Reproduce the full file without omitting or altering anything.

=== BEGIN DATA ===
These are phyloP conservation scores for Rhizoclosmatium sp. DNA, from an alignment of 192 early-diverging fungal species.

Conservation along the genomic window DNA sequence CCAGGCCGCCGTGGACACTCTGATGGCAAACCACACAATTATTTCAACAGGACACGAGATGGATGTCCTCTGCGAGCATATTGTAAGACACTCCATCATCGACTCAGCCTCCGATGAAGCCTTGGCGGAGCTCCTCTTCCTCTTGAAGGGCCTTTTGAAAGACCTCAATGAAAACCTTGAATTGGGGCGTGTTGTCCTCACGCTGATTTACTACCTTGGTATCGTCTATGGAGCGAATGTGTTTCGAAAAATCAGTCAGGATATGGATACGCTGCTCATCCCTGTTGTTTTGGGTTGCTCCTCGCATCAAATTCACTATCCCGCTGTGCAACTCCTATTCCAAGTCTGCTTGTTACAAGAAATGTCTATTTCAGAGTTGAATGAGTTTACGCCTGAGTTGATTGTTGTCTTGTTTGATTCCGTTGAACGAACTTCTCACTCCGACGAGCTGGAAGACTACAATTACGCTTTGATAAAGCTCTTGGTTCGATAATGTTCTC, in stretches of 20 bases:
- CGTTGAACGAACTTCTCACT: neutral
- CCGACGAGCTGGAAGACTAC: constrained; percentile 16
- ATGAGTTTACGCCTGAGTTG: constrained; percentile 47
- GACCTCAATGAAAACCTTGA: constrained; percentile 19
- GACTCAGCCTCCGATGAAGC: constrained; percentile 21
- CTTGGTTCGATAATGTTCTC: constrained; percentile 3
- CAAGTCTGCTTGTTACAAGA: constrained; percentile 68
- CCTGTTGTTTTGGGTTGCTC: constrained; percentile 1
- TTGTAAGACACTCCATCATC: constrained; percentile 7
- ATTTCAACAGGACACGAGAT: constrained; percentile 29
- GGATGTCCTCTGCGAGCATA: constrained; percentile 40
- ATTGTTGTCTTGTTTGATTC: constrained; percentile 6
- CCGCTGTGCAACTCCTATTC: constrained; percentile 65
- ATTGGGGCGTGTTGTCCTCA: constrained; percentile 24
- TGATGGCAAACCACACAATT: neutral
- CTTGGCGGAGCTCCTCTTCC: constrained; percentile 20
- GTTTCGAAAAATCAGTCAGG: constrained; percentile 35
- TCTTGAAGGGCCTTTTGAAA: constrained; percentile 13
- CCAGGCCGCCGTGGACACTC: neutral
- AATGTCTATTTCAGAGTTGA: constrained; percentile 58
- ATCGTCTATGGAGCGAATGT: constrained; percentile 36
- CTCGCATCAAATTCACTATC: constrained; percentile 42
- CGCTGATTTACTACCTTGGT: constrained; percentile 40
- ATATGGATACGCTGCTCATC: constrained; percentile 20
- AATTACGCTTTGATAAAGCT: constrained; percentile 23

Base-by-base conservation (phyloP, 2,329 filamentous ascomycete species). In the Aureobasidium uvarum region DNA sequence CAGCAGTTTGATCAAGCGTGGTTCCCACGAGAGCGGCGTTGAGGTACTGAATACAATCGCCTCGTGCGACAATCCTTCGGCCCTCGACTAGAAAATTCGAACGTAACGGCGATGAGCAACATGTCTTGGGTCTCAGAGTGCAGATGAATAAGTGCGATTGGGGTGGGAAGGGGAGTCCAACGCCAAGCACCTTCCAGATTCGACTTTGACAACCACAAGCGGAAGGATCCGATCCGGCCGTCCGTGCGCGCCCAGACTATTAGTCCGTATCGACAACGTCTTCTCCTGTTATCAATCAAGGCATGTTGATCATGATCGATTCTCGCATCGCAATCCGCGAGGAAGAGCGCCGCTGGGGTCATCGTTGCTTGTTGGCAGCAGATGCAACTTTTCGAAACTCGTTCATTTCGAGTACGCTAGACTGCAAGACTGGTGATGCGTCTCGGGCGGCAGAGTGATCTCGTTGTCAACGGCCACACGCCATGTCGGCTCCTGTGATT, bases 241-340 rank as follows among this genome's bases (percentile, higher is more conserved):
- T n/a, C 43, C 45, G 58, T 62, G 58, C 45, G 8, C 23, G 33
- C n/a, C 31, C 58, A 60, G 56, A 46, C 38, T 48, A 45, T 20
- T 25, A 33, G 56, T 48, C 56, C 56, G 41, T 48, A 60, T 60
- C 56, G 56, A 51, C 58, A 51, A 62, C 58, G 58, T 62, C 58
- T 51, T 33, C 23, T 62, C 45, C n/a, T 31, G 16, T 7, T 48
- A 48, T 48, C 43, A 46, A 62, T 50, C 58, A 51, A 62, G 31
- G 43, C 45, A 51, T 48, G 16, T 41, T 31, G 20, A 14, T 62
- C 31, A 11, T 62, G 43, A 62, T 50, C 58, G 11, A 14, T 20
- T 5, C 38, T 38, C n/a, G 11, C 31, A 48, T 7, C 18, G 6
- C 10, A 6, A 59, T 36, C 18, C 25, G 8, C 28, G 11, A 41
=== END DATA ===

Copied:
These are phyloP conservation scores for Rhizoclosmatium sp. DNA, from an alignment of 192 early-diverging fungal species.

Conservation along the genomic window DNA sequence CCAGGCCGCCGTGGACACTCTGATGGCAAACCACACAATTATTTCAACAGGACACGAGATGGATGTCCTCTGCGAGCATATTGTAAGACACTCCATCATCGACTCAGCCTCCGATGAAGCCTTGGCGGAGCTCCTCTTCCTCTTGAAGGGCCTTTTGAAAGACCTCAATGAAAACCTTGAATTGGGGCGTGTTGTCCTCACGCTGATTTACTACCTTGGTATCGTCTATGGAGCGAATGTGTTTCGAAAAATCAGTCAGGATATGGATACGCTGCTCATCCCTGTTGTTTTGGGTTGCTCCTCGCATCAAATTCACTATCCCGCTGTGCAACTCCTATTCCAAGTCTGCTTGTTACAAGAAATGTCTATTTCAGAGTTGAATGAGTTTACGCCTGAGTTGATTGTTGTCTTGTTTGATTCCGTTGAACGAACTTCTCACTCCGACGAGCTGGAAGACTACAATTACGCTTTGATAAAGCTCTTGGTTCGATAATGTTCTC, in stretches of 20 bases:
- CGTTGAACGAACTTCTCACT: neutral
- CCGACGAGCTGGAAGACTAC: constrained; percentile 16
- ATGAGTTTACGCCTGAGTTG: constrained; percentile 47
- GACCTCAATGAAAACCTTGA: constrained; percentile 19
- GACTCAGCCTCCGATGAAGC: constrained; percentile 21
- CTTGGTTCGATAATGTTCTC: constrained; percentile 3
- CAAGTCTGCTTGTTACAAGA: constrained; percentile 68
- CCTGTTGTTTTGGGTTGCTC: constrained; percentile 1
- TTGTAAGACACTCCATCATC: constrained; percentile 7
- ATTTCAACAGGACACGAGAT: constrained; percentile 29
- GGATGTCCTCTGCGAGCATA: constrained; percentile 40
- ATTGTTGTCTTGTTTGATTC: constrained; percentile 6
- CCGCTGTGCAACTCCTATTC: constrained; percentile 65
- ATTGGGGCGTGTTGTCCTCA: constrained; percentile 24
- TGATGGCAAACCACACAATT: neutral
- CTTGGCGGAGCTCCTCTTCC: constrained; percentile 20
- GTTTCGAAAAATCAGTCAGG: constrained; percentile 35
- TCTTGAAGGGCCTTTTGAAA: constrained; percentile 13
- CCAGGCCGCCGTGGACACTC: neutral
- AATGTCTATTTCAGAGTTGA: constrained; percentile 58
- ATCGTCTATGGAGCGAATGT: constrained; percentile 36
- CTCGCATCAAATTCACTATC: constrained; percentile 42
- CGCTGATTTACTACCTTGGT: constrained; percentile 40
- ATATGGATACGCTGCTCATC: constrained; percentile 20
- AATTACGCTTTGATAAAGCT: constrained; percentile 23

Base-by-base conservation (phyloP, 2,329 filamentous ascomycete species). In the Aureobasidium uvarum region DNA sequence CAGCAGTTTGATCAAGCGTGGTTCCCACGAGAGCGGCGTTGAGGTACTGAATACAATCGCCTCGTGCGACAATCCTTCGGCCCTCGACTAGAAAATTCGAACGTAACGGCGATGAGCAACATGTCTTGGGTCTCAGAGTGCAGATGAATAAGTGCGATTGGGGTGGGAAGGGGAGTCCAACGCCAAGCACCTTCCAGATTCGACTTTGACAACCACAAGCGGAAGGATCCGATCCGGCCGTCCGTGCGCGCCCAGACTATTAGTCCGTATCGACAACGTCTTCTCCTGTTATCAATCAAGGCATGTTGATCATGATCGATTCTCGCATCGCAATCCGCGAGGAAGAGCGCCGCTGGGGTCATCGTTGCTTGTTGGCAGCAGATGCAACTTTTCGAAACTCGTTCATTTCGAGTACGCTAGACTGCAAGACTGGTGATGCGTCTCGGGCGGCAGAGTGATCTCGTTGTCAACGGCCACACGCCATGTCGGCTCCTGTGATT, bases 241-340 rank as follows among this genome's bases (percentile, higher is more conserved):
- T n/a, C 43, C 45, G 58, T 62, G 58, C 45, G 8, C 23, G 33
- C n/a, C 31, C 58, A 60, G 56, A 46, C 38, T 48, A 45, T 20
- T 25, A 33, G 56, T 48, C 56, C 56, G 41, T 48, A 60, T 60
- C 56, G 56, A 51, C 58, A 51, A 62, C 58, G 58, T 62, C 58
- T 51, T 33, C 23, T 62, C 45, C n/a, T 31, G 16, T 7, T 48
- A 48, T 48, C 43, A 46, A 62, T 50, C 58, A 51, A 62, G 31
- G 43, C 45, A 51, T 48, G 16, T 41, T 31, G 20, A 14, T 62
- C 31, A 11, T 62, G 43, A 62, T 50, C 58, G 11, A 14, T 20
- T 5, C 38, T 38, C n/a, G 11, C 31, A 48, T 7, C 18, G 6
- C 10, A 6, A 59, T 36, C 18, C 25, G 8, C 28, G 11, A 41